“How do we find it?” Maddy ­asked.

“I don’t know,” said Mom. “That’s the mystery. You and Josh will have to search until you each find something that feels just right.”

There was no way she was building me into this game! I leaned into the van to grab my sketchbook and ­pencils.

We walked down the line of cars until we were as close to the water as we could get, near the huge ferry docks. While Maddy looked for something magic, I sketched the islands beyond the ­harbour.

A girl about my age walked up, looking out over the water. She had brown hair in long tight curls, and beautiful warm brown skin. I stared, wondering how to mix her skin colour from the watercolour paints Grandma gave ­me.

She looked up and caught me staring. I turned back to my sketch; she stepped closer to take a look. “Wow, that’s really good,” she ­said.

“Thanks,” I ­muttered.

“The islands look like cardboard ­cut-­outs sitting one behind the other.” Then she laughed. “Sorry, that probably sounds really rude, saying your drawing looks like cardboard.”

I grinned back. “No, it’s okay. That’s how I wanted them to look. That’s how these islands always look to me.”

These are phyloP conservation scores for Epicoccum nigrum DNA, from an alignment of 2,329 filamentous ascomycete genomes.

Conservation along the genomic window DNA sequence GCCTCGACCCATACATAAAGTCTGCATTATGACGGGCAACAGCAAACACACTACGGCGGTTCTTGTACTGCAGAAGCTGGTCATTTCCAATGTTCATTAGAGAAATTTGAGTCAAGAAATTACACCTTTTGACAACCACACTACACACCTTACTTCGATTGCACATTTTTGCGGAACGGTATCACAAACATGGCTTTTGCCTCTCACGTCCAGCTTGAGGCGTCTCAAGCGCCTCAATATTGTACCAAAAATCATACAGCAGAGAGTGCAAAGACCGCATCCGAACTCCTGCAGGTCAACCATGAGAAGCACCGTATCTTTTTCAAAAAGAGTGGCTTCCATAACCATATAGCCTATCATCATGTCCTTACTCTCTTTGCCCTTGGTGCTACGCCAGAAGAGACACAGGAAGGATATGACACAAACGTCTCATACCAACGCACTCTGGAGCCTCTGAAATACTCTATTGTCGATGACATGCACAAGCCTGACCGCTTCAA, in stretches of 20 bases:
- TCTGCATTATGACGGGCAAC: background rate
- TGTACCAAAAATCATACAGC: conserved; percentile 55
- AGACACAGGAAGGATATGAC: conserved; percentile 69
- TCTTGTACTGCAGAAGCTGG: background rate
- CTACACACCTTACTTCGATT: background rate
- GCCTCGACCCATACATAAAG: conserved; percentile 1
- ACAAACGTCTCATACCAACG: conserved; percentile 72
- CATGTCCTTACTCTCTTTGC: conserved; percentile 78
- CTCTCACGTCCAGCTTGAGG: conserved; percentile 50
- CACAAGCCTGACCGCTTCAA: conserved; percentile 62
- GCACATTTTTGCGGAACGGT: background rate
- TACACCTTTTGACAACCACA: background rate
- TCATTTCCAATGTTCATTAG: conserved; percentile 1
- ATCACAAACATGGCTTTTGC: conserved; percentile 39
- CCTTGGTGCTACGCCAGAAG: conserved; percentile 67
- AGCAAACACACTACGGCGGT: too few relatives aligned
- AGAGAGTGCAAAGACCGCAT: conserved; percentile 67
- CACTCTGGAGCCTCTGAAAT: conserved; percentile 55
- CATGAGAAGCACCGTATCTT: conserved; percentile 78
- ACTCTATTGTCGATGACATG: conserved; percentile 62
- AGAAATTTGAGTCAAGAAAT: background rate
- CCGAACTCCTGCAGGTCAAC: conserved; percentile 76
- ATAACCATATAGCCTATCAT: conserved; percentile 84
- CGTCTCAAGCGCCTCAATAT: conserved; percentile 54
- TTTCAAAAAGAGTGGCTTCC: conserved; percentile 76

She smiled, and we stood in silence. Desperate to say something, I said, “Where are you going?” just as she asked exactly the same thing. “You first,” I ­said.

“Pender Island.” She pointed across the ferry terminal to the Gulf Islands lineup. “I live in Nanaimo, but we’re visiting friends on Pender for a few days.”

“We were visiting my grandma in Metchosin,” I said. “We’re going to Tsawwassen.” I pointed at the monster lineup and frowned. “Well, Vancouver. Calgary, eventually.” I ground to a halt, feeling ­foolish.

Just then Maddy bounced up. “Josh, I found some magic!” She held up a white seagull feather. “It’s perfect for our game – it’ll help us fly across the ocean.”

The girl smiled, but I didn’t. “I’m not playing that stupid game,” I said. “And I’m busy. Don’t interrupt.”

Maddy looked hurt. “Fine,” she said as she walked away. “But it’ll be your fault if we don’t get on the next ferry.”

I sighed, then carefully tore my sketch out of my sketchbook. I turned to the girl to ask if she wanted it, just as a man called out to her. “C’mon, Sam, time to go.”

She raised a hand to him, then smiled at me, shrugged and walked ­away.

I was watching her leave when Maddy, Mom and Dad joined ­me.

“Did you find some magic?” Mom ­asked.

“No,” I said, as I watched Sam get into her car. “I was just working on a sketch.”

Mom looked ­disappointed.

Maddy said, “Josh doesn’t want to play. He never wants to play with me anymore.”

She sounded so forlorn I felt bad. I handed her the sketch. “Here’s my magic. I just needed to finish it.” It was almost worth not being able to give it to Sam, to see Maddy’s face light ­up.